AI for the masses and overcoming GDPR woes: key Dreamforce takeaways for marketers

Salesforce chief executive Marc Benioff sat down with IBM president Ginni Rometty during the conference

Dreamforce, Salesforce’s annual marketing and tech conference, is over for another year. Where last year was all about automation and customer experience, emerging trends this year included discussions around democratizing AI, how marketers can safeguard ahead the looming GDPR deadline and what the rise of the machines means for the future of employment.

The Drum was on the ground at the festival, so in case you missed out here’s what we think marketers need to know.

AI is going to become about ‘clicks not code’

Salesforce used the event as a platform to unveil a slew of updates to its machine learning platform myEinstein. The changes have made the tool more accessible to developers and marketers of all skillsets, allowing them to build chatbots and set up predictions algorithms without the need for coding.

This idea that AI is becoming more democratized was a theme that continued throughout the whole festival with brands like Adidas and T-Mobile taking to the stage to talk about it during Marc Benioff’s keynote.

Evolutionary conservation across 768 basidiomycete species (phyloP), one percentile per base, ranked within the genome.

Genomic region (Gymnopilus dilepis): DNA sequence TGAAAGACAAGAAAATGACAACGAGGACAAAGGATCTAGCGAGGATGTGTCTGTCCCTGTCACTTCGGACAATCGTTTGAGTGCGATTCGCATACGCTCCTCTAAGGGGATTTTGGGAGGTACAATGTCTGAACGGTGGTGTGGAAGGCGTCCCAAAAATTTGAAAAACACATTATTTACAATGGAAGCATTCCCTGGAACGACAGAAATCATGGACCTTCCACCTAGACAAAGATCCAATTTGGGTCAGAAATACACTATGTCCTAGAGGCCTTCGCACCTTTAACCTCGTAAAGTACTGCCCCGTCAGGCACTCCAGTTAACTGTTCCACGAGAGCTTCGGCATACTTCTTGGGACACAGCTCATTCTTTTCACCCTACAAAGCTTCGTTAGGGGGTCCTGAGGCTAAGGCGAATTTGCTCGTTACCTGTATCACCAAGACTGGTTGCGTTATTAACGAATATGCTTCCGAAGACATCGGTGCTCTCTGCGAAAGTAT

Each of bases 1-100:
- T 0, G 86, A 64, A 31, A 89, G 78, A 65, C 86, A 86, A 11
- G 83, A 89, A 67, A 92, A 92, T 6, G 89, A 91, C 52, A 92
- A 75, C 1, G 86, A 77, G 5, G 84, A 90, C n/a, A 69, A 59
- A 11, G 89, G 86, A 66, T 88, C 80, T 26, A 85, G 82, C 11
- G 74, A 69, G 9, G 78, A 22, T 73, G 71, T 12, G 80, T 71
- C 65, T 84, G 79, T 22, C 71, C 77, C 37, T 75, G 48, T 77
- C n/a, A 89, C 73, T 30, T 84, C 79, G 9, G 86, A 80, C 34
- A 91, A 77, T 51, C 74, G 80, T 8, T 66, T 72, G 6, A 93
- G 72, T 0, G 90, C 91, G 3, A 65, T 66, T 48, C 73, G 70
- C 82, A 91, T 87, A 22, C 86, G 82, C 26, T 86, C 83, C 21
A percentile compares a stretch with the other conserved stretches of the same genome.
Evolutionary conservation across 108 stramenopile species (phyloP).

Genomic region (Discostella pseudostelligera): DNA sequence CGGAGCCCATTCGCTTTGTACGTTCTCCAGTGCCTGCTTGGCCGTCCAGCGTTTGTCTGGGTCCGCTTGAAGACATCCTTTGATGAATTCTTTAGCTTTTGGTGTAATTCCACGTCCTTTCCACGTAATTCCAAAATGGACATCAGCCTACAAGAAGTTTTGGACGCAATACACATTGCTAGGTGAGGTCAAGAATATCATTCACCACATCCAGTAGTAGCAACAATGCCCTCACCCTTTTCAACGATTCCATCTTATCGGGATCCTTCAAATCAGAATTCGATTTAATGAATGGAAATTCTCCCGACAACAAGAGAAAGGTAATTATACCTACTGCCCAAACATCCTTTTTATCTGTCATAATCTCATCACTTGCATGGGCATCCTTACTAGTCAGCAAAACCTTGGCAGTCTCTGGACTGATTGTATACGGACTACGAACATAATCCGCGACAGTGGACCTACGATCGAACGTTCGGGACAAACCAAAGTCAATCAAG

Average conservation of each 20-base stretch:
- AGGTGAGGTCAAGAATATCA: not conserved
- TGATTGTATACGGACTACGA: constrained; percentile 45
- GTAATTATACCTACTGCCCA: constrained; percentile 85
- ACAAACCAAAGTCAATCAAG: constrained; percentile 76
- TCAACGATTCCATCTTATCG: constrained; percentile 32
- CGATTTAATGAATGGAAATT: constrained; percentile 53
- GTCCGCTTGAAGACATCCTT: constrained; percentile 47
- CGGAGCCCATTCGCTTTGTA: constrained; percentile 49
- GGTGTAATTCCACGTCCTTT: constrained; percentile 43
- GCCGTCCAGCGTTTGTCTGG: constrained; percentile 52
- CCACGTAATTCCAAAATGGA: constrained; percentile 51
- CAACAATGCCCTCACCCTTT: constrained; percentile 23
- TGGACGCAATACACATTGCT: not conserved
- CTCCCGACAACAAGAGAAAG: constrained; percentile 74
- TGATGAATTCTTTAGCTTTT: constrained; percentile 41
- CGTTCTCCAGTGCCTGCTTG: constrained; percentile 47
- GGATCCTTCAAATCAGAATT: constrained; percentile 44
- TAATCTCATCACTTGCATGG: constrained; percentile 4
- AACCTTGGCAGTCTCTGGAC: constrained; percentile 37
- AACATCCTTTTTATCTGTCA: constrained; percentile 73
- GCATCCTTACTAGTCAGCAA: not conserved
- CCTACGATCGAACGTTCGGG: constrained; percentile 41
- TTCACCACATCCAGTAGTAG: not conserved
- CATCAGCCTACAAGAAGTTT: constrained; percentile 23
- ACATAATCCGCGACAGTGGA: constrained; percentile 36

"Everybody knows we've got to move forward on artificial intelligence, machine learning, deep learning, all types of data science," Benioff told Dreamforce attendees.

He added that AI is “the future of all Salesforce applications,” showing that the company’s commitment to letting everyday workers, rather than developers, build AI functions is one that’s not going anywhere soon, and a trend we’re likely to see other platforms follow.

However, tech players have different takes on what automation means for the future of the digital workforce

During the week, there were a lot of discussions around what the fast-paced growth and scale of AI means for humans.

During a chat with Benioff IBM’s chair, president and chief executive Ginni Rometty said there was a "lot of fear mongering around AI killing jobs.

"It’s happened with every era of technology and yes, some jobs go away and some enter,"she said pointing to an MIT study which recently which suggested 10% of jobs will go away, but 100% will change because of AI advancements

“This is about the man and machine working together. Not only is that a job you need to prepare the world for, we’re already seeing difficult problems of the world, such as healthcare, being solved by this era," she added.

During a panel hosted by the World Economic Forum (WEF), however, former head and co-founder of Cognea AI Liesl Cappe, who sold her firm to IBM and watched it become an integral part of Watson, took a more cautious approach.

“We think of singularity as when machines get smarter than us and then start getting better, when you think about it the only condition for singularity is that a machine self improves and we don’t stop it," she said. "There’s nothing I see in AI today that says we’re going to stop the advance in that technology."

She said businesses should be thinking about what values they want their AI systems to hold and how they will they make decisions.